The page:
Why Live Events are Great for Your Career

Look, I love online.

I’m an online presence nut.

I know that the best way to keep in touch with your audience on the regular is through blogging, podcasting, Instagram, and Twitter. You don’t have to convince me of that.

But there is nothing like being at a show and talking to people in person. Statistically, it takes eight touches with a person online or over the phone before they buy from you.

In person you can cut that down to one sometime, and their desire to get more information from you is exponentially higher when you meet them. I can get 10x more email subscribers in a two day event than I do in a month.

So why live shows? 

It’s the easiest and quickest way to get immediate validation that you are a legit company.


Because you paid for a booth. You sat down, had wares to show, and just by doing that you are immediately a professional in the eyes of most attendees and, equally important, vendors.

Your biggest ally in this world are the other people doing what you do. They are going to be your biggest fans, and the only people who trying understand what you do. They will shout you out. They will buy your stuff. They will be there for you.

The fans are fantastic and I love them to death, but being legit in the eyes of other vendors is so crucial, and you can only truly do that if you’re behind that booth.

Why don’t people like live shows? 

Where I generally hear this come from are people that go to one show a year and think that is enough.

Newsflash: it’s never enough to go to just one.


Because people’s minds are fleeting. They need to see you over and over again. They need to keep passing your booth, and if they like your stuff one time, they will eventually buy it.

Additionally, I hear it a lot from people who have no follow-up sequence. So they go to a show, get no emails, build no audience, and go home with nothing, having just blown a few hundred bucks on a booth.

So audience building at shows is important? 

It’s mission critical. It’s more important than selling at shows. If you are not collecting emails, en masse, at a show, then you are wasting a huge opportunity.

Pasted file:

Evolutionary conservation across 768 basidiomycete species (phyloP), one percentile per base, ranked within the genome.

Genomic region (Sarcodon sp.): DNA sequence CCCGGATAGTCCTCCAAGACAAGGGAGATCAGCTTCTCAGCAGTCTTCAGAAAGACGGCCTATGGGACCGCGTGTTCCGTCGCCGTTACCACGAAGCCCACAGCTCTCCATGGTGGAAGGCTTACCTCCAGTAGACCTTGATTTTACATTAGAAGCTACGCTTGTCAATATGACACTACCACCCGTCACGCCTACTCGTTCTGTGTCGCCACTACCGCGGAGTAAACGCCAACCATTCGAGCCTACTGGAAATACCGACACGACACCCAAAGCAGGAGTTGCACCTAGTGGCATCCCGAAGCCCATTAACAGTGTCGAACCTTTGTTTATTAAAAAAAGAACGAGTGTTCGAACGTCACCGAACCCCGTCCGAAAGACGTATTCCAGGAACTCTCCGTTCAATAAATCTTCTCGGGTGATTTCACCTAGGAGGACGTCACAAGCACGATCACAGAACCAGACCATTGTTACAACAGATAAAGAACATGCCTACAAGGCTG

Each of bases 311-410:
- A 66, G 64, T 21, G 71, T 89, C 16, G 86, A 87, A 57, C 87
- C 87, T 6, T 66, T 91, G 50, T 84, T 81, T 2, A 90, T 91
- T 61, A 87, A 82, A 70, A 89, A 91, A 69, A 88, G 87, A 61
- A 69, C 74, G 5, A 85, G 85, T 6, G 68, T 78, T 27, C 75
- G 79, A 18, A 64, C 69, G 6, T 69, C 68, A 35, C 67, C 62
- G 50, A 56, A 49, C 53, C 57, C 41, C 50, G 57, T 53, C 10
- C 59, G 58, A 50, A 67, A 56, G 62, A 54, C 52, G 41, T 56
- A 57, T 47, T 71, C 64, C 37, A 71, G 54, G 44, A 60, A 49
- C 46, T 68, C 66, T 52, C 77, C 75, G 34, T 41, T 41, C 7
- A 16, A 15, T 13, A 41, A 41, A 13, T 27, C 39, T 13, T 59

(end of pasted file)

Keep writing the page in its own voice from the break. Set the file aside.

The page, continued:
Even at a small show we want to collect 50–100 sign-ups…because most of our audience growth is at live shows.

We collect dozens of signatures at shows, then we set up an auto responder sequence to build trust, and a weekly newsletter. We provide value and personality throughout the year through social media, and then at the next show, we have a deeper connection.

You can say what you want about online, there is nothing like shaking somebody’s hand. I can’t tell you how much we’ve sold to people that found us online, liked what we had to say, and bought our products at a show.


Found us at a show, signed up for our mailing list, listen to our podcast, and come back at the next show and buy products then.

There is no single way to do this. You can’t be a live show guy with no online presence. But you also can’t be all online with no in person. People need to see you. They need to hear you. They need to know you are flesh and blood.

But shows are expensive! 

I don’t care. Business is expensive. Audience growth is expensive. The ROI is massive though, especially when you hit certain benchmarks.

 You don’t have to go to a big show first. You can find a trade show, or a fair, or a local show at your favorite shop. Start there, and grow to the big shows.

But you are only hurting yourself by not getting out there.

It’s also great to test branding. 

Live shows are the best way to test branding, pitches, and marketing strategies in a compact setting.

In a two day show you speak to hundreds of people, and they will tell you exactly what works, what doesn’t work, what they respond to, and where you should focus your attention.

Every time I release a product I spend months going to shows with it, testing pitches, and trying different marketing materials before I settle on something that works.

When I find something that works, I know it’s because it’s been through thousands of tests with customers to hone the messaging.

Long story short: Get out to shows. Don’t wait. Do it now.